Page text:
SYDNEY (Reuters) – Shares surged, oil prices rose and the US dollar remained weak on Monday on expectations for less regulatory reform and more monetary stimulus under US President-elect Joe Biden. assists risky appetite.
The Democratic candidate̵7;s election victory has been largely priced by the markets, which have traded with the views of President Biden and the Republican-controlled US Senate since last week.
E-mini futures for the S&P 500 were up more than 1.5% on Monday while Nasdaq futures rose more than 2%, signaling a positive start to the US market.
Eurostoxx 50 futures increased 1.7%, German DAX increased 1.8% and FTSE futures rose 1.4%.
Mood is also optimistic in Asia, with all major indicators bullish.
MSCI’s broadest index of Asia Pacific shares outside of Japan .MIAPJ0000PUS up 1.4% to 614.73 points, the highest since January 2018. It rose 6.2% last week for the best weekly performance since early June.
Dave Wang, portfolio manager at Nuvest Capital in Singapore, said: “While a lot of attention has been paid to Trump and Biden, the markets reacted strongly to the split conference (potentially happens), which means many people believe that interest rates will be lower in the long run, ”said Dave Wang, portfolio manager at Nuvest Capital in Singapore.
“The best opportunities are now in segments of emerging markets, especially China and North Asia. I believe that earnings momentum and valuations put China in a very attractive risk / reward position. “
Chinese stocks started higher with a blue-chip CSI300 index .CSI300 up 2.2% on the hope of better Sino-US trade relations under Biden.
Japan .N225 rose 2.4% while the main index of Australia .AXJO, Hong Kong .HSI and Korea .KS11 1.5% increase each.
Stocks rallied sharply last week, with the S&P500 .SPX up 7.3%, the best increase in an election week since 1932, according to National Bank Australia analyst Tapas Strickland.
However, Matt Sherwood of Australian fund manager Perpetual said Biden’s victory did not necessarily adjust his portfolio.
“Ultimately, we think the US economy is still quite fragile and growth is slowing down,” Sherwood said.
“You may be more likely to attract your portfolio to higher beta-type markets, such as emerging markets, and potentially better prospects in the energy space. in the case of being wiped out by the Democrats. “
Oil prices spiked on Monday as investors cheered Biden’s victory, eliminating worries about lackluster demand amid rising global coronavirus infections.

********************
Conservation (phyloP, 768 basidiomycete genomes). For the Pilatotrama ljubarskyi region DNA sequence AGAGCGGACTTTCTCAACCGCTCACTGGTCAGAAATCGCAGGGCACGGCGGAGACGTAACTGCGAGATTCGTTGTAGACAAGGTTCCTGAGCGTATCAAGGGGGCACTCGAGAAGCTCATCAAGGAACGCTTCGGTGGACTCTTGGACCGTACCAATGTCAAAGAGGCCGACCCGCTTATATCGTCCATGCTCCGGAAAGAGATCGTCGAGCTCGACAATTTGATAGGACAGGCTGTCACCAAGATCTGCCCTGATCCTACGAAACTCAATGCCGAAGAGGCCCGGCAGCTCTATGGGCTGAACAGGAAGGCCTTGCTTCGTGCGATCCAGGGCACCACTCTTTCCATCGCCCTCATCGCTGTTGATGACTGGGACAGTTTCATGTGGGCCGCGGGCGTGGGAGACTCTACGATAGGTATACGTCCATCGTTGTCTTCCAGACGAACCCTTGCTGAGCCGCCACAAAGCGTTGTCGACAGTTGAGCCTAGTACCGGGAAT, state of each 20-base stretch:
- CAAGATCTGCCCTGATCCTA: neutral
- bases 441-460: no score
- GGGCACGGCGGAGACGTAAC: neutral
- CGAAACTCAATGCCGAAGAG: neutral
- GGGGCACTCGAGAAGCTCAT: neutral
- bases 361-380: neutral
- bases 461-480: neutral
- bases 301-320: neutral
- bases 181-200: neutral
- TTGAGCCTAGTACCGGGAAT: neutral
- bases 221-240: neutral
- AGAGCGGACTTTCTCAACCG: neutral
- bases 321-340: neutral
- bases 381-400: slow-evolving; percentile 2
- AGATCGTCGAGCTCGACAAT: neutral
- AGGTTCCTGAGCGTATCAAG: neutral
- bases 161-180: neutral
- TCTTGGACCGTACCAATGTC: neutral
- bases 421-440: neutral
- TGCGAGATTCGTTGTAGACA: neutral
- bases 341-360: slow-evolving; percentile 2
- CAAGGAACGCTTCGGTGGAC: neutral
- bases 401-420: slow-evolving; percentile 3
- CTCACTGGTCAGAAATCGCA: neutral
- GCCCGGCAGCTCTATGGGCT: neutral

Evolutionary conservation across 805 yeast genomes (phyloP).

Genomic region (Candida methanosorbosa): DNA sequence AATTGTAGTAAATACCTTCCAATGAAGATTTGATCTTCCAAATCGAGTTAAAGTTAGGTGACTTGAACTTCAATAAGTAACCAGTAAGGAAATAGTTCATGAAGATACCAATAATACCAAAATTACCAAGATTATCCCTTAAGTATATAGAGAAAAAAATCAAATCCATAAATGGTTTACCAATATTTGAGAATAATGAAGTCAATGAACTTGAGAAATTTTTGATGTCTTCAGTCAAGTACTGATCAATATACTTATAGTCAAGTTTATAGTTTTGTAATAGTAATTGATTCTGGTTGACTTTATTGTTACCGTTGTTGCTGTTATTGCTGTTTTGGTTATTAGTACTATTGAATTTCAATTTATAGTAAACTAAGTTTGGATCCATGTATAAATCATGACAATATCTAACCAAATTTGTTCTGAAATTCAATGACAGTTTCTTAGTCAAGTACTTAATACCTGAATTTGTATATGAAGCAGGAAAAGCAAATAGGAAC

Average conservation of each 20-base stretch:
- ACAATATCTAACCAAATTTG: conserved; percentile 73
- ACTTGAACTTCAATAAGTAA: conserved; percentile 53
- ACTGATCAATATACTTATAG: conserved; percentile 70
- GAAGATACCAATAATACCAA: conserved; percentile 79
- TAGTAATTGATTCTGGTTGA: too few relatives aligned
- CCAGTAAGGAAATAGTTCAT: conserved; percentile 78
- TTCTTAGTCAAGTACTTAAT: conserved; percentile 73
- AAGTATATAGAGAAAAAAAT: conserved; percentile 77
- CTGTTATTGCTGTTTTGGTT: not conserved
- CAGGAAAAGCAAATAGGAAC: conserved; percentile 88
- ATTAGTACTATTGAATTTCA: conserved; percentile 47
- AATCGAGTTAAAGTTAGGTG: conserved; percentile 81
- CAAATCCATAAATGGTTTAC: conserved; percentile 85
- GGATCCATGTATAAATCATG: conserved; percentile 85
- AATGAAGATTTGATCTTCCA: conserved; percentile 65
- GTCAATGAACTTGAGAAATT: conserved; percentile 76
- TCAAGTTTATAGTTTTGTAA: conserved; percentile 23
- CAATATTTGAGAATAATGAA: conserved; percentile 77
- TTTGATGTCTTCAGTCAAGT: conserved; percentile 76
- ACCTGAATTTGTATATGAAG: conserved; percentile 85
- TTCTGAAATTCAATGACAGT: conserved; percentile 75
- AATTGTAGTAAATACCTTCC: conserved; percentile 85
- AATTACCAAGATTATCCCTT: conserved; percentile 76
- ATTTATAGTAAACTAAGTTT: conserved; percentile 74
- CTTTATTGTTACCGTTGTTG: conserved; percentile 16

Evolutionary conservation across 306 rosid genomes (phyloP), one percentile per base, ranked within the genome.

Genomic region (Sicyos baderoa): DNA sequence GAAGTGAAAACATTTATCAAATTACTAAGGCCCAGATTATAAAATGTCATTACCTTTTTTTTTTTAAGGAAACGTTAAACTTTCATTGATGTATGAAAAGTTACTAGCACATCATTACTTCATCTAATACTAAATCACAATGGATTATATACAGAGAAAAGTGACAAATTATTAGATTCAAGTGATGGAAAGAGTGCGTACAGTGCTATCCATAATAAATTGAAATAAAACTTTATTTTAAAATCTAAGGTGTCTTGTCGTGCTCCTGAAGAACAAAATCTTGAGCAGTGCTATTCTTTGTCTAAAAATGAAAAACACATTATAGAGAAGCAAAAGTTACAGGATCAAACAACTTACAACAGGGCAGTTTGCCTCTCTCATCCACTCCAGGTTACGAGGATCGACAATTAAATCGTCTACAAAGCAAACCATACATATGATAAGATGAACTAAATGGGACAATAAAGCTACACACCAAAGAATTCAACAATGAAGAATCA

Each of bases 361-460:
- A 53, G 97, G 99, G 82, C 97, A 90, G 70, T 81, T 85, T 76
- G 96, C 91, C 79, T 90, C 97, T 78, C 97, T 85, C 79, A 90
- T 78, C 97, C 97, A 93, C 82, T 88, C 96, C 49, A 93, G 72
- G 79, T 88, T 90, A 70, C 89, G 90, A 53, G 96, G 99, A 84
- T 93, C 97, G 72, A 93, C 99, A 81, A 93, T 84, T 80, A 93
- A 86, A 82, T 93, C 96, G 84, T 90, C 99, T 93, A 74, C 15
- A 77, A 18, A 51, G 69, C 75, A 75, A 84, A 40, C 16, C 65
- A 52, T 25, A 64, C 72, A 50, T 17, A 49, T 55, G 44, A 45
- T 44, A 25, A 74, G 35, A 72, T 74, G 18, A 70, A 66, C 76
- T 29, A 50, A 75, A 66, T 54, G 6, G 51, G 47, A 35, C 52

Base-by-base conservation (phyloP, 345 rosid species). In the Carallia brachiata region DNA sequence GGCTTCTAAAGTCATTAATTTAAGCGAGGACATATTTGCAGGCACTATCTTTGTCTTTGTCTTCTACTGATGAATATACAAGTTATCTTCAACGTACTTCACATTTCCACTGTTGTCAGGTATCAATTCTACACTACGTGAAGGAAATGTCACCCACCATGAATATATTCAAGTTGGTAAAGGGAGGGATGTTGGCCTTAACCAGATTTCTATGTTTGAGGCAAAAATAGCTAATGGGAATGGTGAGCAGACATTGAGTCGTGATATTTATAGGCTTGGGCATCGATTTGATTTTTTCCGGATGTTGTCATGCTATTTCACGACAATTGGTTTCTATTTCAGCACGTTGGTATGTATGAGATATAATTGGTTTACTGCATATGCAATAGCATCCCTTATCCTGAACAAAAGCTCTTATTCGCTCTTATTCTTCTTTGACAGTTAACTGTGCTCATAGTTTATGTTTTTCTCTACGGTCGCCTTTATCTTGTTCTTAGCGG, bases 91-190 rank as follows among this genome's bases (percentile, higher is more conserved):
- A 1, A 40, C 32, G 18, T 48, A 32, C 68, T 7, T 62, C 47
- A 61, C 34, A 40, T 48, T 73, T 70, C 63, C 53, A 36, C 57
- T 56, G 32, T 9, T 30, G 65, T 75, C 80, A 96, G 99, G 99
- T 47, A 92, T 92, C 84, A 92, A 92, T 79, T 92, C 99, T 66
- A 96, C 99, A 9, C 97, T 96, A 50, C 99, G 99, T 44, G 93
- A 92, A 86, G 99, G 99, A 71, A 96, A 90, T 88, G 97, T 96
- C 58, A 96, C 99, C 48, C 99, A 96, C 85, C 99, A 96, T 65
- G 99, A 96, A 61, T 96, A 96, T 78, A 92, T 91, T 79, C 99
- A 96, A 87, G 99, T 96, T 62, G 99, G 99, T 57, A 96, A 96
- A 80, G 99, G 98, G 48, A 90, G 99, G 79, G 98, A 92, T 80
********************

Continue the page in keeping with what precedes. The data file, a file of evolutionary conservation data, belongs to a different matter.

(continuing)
Brent crude plus $ 1 to $ 40.48.
The outlook may become tougher from here, analysts say, as investors focus on Biden’s ability to expand its fiscal stimulus and measures to reduce the spread of COVID-19. .
The United States saw a record number of new coronavirus infections last week, with a total of nearly 10 million cases.
US-based asset manager Jim Wilding at Confederation Finance Partner in Pennsylvania added a warning when reviewing the S&P 500 .SPX not far from all-time highs and equity valuations are generally high.
He noted: “While we remain positive on the medium-term outlook and believe that a divided government reduces the likelihood of a bear scenario, we will curb unrestrained enthusiasm at all levels. current degree.
A fiscal stimulus plan is doable despite a divided government, analysts say, although a larger package is less likely. That leaves the US Federal Reserve doing more to boost the world’s largest economy.
As a result, the dollar has weakened in recent days while growth currencies such as the Australian dollar have risen with the Biden presidency seen as less likely to be a trade confrontation.
The US dollar was mostly flat against the yen at 103.36, after slipping around 1.3 percent last week.
Aussie has hit a 1-1 / 2-month high of $ 0.7297, gaining 3.3% the week before trade exposure currencies got a boost from the predicted win. by Biden.
Investor focus will also be on the pound and euro this week with upcoming Brexit trade talks with the EU summit on November 15.
At the end of the day, the Chief Economist of the Bank of England will deliver a speech on ‘The economic impact of coronavirus and the long-term effects for the UK’.
The euro, up 1.9% last week, was slightly higher on Monday at $ 1.1891. Sterling rose 0.2% to $ 1,3183.
Report by Swati Pandey of Sydney; Additional reporting by Tom Westbrook and Michelle Price; Edited by Sam Holmes and Christopher Cushing